To quote one of my heroes , Sergeant Alvin York, "I ain't much for this practizin". I tend to jump in a screw a lot of expensive things up before I develop the skills I need. But I did a bit of what I can legamently call practice because it wasn't a finished car part. A few weeks ago some serious wind blew a porch rocker into the side of the house and broken of the rockers. So.... if I fix that I can call it practice for the car, right? It did in fact show the need for using hardwood, a drum sander, and better vision. I finished rocker repair yesterday and I finished bottling a total of 45 bottles of Prickly Pear wine today. There is now an official Plan B. :D The worst think that can happen here is that the rocker breaks again or I run out of wine before next fall. The friggin' Chevy should be a roller by then. Oh, I should say there was about 3/4 of a bottle of wine left and I had to decide what to do with it. :rolleyes: I don't know why the last photos are so blurry. :(















The probability of life originating from accident is comparable to the probability of the unabridged dictionary resulting from an explosion in a printing shop.  Edwin Conklin

chopper526

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Re: Sixball's Wood Works(a splinter group discussion)
« Reply #130 on: February 22, 2020, 07:44:48 PM »
Hone your skills on the rocker....transfer those skills to the car...But! No wine with the power tools :o
Tighten it up til it strips, then back it off a quarter turn

sixball

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Re: Sixball's Wood Works(a splinter group discussion)
« Reply #131 on: February 22, 2020, 09:00:09 PM »
The wine can be a reward for when things go right or solace when the don't, but I drink Coke or Coffee in the shop. :)
The probability of life originating from accident is comparable to the probability of the unabridged dictionary resulting from an explosion in a printing shop.  Edwin Conklin

chopper526

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Re: Sixball's Wood Works(a splinter group discussion)
« Reply #132 on: February 25, 2020, 07:17:00 PM »
Good rule to follow, alcohol and tools don't mix well.
Tighten it up til it strips, then back it off a quarter turn

sixball

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Re: Sixball's Wood Works(a splinter group discussion)
« Reply #133 on: March 23, 2020, 02:29:28 PM »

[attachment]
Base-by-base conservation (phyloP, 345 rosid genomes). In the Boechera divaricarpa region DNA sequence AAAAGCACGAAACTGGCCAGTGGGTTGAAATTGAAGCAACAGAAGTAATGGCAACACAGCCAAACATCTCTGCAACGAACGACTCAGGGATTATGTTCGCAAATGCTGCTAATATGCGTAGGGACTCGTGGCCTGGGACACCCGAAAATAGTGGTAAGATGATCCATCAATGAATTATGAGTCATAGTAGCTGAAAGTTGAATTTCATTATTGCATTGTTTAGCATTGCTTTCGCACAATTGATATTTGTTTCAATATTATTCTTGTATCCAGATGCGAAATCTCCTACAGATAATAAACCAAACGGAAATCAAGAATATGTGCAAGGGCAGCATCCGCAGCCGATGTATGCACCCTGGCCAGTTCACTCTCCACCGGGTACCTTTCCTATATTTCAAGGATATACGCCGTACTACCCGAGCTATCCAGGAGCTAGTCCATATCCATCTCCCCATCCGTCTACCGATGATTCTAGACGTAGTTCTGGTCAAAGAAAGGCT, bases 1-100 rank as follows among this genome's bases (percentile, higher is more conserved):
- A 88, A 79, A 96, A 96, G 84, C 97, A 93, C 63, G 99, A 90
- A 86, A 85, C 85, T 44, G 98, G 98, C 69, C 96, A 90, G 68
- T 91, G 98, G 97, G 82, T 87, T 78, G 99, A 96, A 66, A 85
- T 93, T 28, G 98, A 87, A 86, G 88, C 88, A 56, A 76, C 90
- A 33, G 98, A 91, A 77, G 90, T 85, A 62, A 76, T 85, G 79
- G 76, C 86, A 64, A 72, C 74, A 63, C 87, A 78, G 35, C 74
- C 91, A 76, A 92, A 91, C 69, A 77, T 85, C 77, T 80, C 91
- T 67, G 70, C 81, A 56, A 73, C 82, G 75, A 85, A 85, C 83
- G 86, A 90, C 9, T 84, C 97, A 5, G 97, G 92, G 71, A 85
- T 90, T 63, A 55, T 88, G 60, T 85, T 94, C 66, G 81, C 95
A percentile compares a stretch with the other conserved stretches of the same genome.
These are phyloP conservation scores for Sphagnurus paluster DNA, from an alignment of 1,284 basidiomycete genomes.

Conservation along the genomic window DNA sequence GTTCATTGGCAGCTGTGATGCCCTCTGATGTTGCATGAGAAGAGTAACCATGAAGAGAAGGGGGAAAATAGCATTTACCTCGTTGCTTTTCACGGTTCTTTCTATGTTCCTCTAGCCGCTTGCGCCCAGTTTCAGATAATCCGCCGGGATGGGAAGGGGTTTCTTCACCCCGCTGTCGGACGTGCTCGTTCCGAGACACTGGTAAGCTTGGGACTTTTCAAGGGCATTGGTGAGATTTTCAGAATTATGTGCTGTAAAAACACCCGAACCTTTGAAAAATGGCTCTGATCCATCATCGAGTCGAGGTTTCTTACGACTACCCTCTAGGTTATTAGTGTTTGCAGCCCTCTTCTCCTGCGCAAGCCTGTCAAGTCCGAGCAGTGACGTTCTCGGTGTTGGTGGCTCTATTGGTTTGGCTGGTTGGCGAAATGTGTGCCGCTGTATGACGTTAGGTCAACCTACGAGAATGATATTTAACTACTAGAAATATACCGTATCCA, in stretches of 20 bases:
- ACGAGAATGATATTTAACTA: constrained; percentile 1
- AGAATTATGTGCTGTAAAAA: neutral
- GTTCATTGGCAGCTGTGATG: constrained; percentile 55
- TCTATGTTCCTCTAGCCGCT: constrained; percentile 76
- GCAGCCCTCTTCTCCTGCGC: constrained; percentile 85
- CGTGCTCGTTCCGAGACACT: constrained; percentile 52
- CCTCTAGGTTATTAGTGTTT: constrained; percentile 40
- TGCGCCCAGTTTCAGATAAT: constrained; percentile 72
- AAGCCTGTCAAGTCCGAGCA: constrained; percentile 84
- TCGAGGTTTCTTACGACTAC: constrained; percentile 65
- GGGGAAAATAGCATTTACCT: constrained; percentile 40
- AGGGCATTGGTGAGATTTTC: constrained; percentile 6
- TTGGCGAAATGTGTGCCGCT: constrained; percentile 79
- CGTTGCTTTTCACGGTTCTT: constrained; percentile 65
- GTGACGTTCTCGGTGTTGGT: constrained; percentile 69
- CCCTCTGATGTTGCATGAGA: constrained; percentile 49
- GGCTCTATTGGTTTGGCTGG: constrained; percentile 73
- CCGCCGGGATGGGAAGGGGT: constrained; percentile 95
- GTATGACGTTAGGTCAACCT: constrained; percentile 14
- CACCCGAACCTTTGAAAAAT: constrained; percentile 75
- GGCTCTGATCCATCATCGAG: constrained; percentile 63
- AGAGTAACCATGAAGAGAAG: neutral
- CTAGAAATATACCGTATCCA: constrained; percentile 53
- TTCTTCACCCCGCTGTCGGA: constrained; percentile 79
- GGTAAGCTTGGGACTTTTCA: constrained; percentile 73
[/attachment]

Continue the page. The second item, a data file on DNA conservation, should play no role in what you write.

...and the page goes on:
Still chipping way here, pun intended. The belts I received for my grandad's table saw were not the ones I ordered. I ordered 24" and got 95". I don't have that much adjustment.  ::)  I have figured out where all of the recognizable wood pieces I have go and how the connect to each other. I'm starting the search for wood. My cabinetmaker friend said Ash is available in Reno. I'll check when businesses reopen. He has also suggested Baltic Birch as a possibility for glue up for the sills which are the largest pieces I need. It is a special kind go plywood made in Europe mostly for furniture. It is much stronger, more stable, and very workable. It has great screw holding ability and does have exterior uses.

https://www.woodworkerssource.com/blog/woodworking-101/tips-tricks/your-ultimate-guide-to-baltic-birch-plywood-why-its-better-when-to-use-it/
The probability of life originating from accident is comparable to the probability of the unabridged dictionary resulting from an explosion in a printing shop.  Edwin Conklin

sixball

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Re: Sixball's Wood Works(a splinter group discussion)
« Reply #134 on: April 03, 2020, 07:00:12 PM »
I just got home with 3 sheets of Baltic Birch plywood. HEAVY stuff. I ordered one sheet each of 1",3/4", & 1/2" Tuesday. TH 1"&1/2" came yesterday and the 3/4" came this morning. My cabinetmaker friend got from one of his suppliers. These turned out to be full 4'X 8' sheets not the 5'x5' I read about on lune. We cut four 5" wide pieces from th 1" sheet and two from the 3/4" sheet and then cut the 1/2" sheet into two 4'X4' sheets. I still had a hard time with the rest of the 1' & 1/2" sheets. I did not see a single flaw or gap in the wood in any of the cuts we made. This kind of splits the wood approach between original and replacing with steel. A major positive for me is that solid old Chevy door closing sound. The thicknesses are really metric and not quite fractional detentions. A 1" with a '3/4" is really 1 5/8". A 1" and a 1" is really 1 7/8". So I'll glue up the four 1"x 5" x 8' to make the sills from. I'll also look onto making them full length and building in the kickup,

The new pressure washer pump is here so blaster test will resume. Still waiting on some table saw parts but some are here. Somehow my clean workplace disappeared again. If I can just get some time I'll get back on this, OH yea I forgot, I can't use that excuse anymore.  :o

My camera is not working but I'll get some pictures soon.
The probability of life originating from accident is comparable to the probability of the unabridged dictionary resulting from an explosion in a printing shop.  Edwin Conklin